Tabletop Role-Playing Games and the Actual Play Show: Author, Audience, and Adaptation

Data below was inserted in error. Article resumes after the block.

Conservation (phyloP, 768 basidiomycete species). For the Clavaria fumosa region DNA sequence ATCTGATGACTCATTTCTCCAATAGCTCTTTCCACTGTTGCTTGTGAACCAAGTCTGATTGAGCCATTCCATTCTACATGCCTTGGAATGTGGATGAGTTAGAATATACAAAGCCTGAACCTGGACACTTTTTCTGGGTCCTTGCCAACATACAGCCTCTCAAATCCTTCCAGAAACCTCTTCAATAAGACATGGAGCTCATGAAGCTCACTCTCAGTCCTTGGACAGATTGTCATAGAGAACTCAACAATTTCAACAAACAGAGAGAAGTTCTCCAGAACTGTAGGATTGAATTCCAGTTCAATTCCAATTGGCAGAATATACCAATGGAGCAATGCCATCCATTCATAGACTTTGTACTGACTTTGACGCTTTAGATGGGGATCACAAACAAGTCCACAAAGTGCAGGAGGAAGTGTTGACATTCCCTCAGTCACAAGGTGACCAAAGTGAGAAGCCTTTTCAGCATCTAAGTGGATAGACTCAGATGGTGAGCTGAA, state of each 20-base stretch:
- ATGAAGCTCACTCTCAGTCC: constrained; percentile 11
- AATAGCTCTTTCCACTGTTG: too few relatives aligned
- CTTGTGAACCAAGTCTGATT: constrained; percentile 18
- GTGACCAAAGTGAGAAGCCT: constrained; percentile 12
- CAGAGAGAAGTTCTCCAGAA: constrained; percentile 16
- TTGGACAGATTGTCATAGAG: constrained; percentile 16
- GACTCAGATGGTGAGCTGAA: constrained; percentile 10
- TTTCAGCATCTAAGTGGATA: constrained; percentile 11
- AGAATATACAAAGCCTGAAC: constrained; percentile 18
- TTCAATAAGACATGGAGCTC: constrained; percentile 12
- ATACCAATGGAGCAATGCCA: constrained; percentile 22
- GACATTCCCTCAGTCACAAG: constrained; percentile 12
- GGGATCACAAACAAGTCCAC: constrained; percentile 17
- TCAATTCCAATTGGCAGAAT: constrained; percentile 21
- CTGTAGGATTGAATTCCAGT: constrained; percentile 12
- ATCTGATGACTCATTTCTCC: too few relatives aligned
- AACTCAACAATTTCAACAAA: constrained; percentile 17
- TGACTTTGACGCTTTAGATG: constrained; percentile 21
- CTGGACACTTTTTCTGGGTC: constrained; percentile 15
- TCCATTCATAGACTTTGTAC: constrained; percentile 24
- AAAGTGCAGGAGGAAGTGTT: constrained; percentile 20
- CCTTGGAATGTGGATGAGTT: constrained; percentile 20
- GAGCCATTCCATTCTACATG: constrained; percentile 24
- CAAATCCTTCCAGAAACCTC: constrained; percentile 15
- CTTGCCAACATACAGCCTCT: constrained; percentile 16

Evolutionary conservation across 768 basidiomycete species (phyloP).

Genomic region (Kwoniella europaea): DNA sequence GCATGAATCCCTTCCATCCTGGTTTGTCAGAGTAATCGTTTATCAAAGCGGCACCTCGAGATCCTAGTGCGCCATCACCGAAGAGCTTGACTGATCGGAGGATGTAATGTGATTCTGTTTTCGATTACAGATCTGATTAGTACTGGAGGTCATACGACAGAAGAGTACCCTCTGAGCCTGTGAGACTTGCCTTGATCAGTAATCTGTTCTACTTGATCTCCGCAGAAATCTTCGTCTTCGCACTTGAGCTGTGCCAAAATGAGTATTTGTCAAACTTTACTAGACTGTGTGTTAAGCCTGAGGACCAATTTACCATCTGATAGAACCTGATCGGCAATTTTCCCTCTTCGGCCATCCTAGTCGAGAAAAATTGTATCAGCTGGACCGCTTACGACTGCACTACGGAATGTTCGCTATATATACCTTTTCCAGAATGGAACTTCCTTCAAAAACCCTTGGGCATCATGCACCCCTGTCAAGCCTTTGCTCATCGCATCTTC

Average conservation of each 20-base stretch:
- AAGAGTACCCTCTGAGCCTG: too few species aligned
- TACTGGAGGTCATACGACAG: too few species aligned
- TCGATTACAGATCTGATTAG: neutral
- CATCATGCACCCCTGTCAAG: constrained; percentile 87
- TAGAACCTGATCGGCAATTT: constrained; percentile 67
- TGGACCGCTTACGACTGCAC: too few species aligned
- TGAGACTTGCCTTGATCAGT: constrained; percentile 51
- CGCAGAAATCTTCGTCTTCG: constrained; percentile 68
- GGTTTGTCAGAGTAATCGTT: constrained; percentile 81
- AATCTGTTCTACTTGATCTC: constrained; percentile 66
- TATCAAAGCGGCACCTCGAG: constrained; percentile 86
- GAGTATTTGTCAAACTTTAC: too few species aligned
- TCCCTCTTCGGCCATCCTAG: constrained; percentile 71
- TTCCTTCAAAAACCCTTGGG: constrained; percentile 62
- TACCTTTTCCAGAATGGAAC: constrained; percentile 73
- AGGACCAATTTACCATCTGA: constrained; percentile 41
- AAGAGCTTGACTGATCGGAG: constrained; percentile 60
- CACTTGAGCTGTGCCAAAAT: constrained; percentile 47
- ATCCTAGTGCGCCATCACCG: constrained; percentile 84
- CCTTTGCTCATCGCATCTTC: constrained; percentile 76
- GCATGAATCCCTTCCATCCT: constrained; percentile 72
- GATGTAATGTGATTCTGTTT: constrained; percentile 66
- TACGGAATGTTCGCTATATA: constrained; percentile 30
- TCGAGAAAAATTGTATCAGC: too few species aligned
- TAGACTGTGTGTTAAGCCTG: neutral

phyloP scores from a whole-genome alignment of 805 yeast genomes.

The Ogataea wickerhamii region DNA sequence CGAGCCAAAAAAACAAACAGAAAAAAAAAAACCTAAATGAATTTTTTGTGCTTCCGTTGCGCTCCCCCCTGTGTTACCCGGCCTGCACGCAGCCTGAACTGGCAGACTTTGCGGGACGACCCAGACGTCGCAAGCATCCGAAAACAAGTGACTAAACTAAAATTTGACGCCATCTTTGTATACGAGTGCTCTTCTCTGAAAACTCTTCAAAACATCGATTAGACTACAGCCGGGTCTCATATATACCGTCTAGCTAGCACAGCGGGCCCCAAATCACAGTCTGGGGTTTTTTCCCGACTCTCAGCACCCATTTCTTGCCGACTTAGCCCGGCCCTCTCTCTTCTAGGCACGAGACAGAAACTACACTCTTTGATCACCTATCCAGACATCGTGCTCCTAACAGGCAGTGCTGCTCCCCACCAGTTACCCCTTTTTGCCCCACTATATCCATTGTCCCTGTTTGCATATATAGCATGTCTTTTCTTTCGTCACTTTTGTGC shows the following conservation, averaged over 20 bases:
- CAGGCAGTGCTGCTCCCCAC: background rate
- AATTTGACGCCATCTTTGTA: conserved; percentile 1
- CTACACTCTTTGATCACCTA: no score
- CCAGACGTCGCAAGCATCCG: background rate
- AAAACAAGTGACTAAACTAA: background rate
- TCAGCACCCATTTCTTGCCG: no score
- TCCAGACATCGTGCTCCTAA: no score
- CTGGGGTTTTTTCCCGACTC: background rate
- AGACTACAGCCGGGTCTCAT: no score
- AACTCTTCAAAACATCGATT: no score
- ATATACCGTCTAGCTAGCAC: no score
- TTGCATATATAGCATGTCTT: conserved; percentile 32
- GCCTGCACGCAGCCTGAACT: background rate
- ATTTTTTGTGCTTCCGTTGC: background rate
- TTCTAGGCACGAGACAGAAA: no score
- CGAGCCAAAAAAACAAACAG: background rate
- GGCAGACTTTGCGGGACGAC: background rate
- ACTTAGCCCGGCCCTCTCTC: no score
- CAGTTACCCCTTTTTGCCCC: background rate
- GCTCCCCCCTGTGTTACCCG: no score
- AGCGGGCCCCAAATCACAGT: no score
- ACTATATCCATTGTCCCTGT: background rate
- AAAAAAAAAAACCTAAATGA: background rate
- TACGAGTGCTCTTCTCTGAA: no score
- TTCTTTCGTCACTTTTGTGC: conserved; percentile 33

Though tabletop role-playing games, or TRPGs, have received some scholarly attention since the creation of Dungeons and Dragons in the 1970s, very few scholars have considered how TRPGs function as a vehicle for long-form narrative. As an inherently collaborative form of narrative, the TRPG demonstrates a unique relationship between author and audience, as participants take on both roles during play. Previous narratological models of author-audience interaction are insufficient to understand the way that authorship functions in the TRPG, and the rise of actual play shows, where TRPGs are broadcast for an audience of nonparticipants, adds an extra layer of complexity to these author-audience relations. This thesis identifies key narrative elements of the TRPG, including game mechanics, framing, and collaboration, and examines how popular actual play shows and their graphic adaptations engage with these elements to create their narratives. This examination indicates that TRPGs create complex author-webs where each participant is both author and audience, and this influence pushes actual play shows and further adaptations of TRPG narratives to expand the ways in which audiences can influence and interact with narratives as they are created. The TRPG genre continues to explore how these elements can be developed beyond traditional understandings of narrative, and this development provides a framework for further narratological study of interactive works, which will only continue to evolve and grow in popularity and complexity in the continuing digital era.